While many of us have been focusing on events here at home, the outcome of the election had huge implications for foreign policy. As today’s column by conservative columnist Max Boot of the Washington Post notes, “Republicans lost the election—and so did [Russian president Vladimir] Putin, MBS [Saudi crown prince Mohammed bin Salman], and [former/incoming Israeli prime minister Benjamin] Netanyahu. 

Autocrats and hard-right leaders liked Trump at the head of the U.S. government, for he was far more inclined to operate transactionally on the basis of financial benefits, while Biden and his secretary of state, Antony Blinken, have advanced a foreign policy based on democratic values. ...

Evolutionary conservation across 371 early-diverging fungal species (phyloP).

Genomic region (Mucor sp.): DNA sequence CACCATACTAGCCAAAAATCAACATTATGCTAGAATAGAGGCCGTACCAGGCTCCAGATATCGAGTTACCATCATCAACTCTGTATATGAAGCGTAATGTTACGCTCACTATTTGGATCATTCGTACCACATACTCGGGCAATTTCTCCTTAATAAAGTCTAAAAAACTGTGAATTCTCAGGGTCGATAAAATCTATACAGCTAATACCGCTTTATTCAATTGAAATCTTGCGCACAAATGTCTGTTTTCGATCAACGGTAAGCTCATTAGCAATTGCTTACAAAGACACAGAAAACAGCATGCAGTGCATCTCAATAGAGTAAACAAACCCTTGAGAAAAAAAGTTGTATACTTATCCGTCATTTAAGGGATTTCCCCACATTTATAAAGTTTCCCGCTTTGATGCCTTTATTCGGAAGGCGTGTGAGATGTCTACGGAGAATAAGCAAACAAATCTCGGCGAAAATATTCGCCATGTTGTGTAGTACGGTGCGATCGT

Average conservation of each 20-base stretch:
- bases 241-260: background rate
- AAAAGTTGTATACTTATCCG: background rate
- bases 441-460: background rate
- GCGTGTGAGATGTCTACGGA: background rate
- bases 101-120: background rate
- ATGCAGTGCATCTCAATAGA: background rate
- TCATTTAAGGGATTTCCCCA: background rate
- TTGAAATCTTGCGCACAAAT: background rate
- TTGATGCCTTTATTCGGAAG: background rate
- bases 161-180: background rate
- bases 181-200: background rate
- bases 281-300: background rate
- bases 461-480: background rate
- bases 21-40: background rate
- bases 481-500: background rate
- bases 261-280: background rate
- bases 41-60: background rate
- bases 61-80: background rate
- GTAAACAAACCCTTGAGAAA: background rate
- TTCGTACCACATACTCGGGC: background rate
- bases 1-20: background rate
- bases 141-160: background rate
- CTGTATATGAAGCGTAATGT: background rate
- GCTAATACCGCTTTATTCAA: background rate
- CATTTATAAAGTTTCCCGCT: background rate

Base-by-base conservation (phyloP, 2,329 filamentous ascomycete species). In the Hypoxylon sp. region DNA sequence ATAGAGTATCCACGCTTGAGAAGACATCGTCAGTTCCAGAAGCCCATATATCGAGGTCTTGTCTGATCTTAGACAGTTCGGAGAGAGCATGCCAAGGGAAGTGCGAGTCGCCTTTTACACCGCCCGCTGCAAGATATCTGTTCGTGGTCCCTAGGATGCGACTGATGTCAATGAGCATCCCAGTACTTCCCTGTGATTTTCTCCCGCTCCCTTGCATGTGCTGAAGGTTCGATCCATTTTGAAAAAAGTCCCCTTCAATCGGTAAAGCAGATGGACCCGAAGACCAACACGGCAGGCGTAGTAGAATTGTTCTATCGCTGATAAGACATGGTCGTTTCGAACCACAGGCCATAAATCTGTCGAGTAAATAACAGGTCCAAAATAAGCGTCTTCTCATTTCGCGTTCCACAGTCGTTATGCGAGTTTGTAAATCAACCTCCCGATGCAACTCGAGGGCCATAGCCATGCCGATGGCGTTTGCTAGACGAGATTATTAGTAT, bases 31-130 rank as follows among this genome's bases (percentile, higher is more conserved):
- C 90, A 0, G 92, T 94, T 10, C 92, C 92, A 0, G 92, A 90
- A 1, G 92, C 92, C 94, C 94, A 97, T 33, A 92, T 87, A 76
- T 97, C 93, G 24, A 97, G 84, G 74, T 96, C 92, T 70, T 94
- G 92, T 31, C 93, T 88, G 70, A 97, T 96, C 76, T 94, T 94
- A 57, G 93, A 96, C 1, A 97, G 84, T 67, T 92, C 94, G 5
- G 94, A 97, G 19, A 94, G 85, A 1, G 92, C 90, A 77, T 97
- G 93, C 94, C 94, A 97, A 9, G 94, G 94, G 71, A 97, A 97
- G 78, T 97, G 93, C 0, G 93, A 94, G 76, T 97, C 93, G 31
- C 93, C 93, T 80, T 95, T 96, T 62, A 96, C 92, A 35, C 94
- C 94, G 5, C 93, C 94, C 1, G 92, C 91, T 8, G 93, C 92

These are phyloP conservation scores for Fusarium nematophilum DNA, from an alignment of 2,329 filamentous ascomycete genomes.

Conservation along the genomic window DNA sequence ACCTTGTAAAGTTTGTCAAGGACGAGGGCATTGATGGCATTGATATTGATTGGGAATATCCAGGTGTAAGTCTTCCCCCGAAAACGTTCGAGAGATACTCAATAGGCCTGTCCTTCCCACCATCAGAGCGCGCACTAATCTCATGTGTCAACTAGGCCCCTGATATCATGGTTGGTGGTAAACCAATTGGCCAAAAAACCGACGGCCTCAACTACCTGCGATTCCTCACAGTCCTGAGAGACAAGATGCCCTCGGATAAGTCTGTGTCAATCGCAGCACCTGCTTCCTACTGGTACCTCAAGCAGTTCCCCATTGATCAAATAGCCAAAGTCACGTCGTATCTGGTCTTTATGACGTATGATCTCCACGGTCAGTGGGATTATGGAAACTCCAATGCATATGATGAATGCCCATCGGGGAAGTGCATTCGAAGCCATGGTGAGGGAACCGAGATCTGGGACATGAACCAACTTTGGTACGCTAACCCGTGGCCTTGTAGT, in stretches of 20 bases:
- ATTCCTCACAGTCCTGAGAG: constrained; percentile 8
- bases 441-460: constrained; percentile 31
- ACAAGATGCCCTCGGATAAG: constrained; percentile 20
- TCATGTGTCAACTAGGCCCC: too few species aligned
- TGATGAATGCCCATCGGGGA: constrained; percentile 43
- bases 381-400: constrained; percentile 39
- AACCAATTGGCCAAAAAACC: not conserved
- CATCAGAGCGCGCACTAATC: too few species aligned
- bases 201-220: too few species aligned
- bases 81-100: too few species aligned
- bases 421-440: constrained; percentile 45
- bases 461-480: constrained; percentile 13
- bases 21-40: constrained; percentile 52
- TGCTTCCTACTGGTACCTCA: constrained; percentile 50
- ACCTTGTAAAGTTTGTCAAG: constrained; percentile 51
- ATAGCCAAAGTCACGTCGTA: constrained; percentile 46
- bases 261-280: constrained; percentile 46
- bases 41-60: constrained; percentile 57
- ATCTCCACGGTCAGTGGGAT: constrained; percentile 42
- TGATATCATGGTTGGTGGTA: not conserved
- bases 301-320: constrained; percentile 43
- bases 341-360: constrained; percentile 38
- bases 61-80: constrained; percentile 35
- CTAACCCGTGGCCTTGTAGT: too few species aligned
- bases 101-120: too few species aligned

Indeed, Russia put its bots and trolls back to work before the election to weaken Biden in the hope that a Republican Congress would cut aid to Ukraine, as Republican leaders had suggested they would. 

In "Clarence Thomas Voted to Stop Congress from Looking at Kelli Ward's Phone," Charles Pierce takes a look at the … curious … vote of Supreme Court justice Clarence Thomas to shield the phone records of GOP Arizona state chair Kelli Ward from an inquiry of the Congressional January 6 committee regarding calls made by and to her about the attempt to overturn the 2020 presidential election:

It would be interesting indeed if, while examining Ward’s phone records, a number turned up belonging to the wife of a Supreme Court justice who had just voted to conceal said phone records from a legitimate congressional inquiry. It’s the little things that make the big things shine.

Corruption, thy name is Clarence.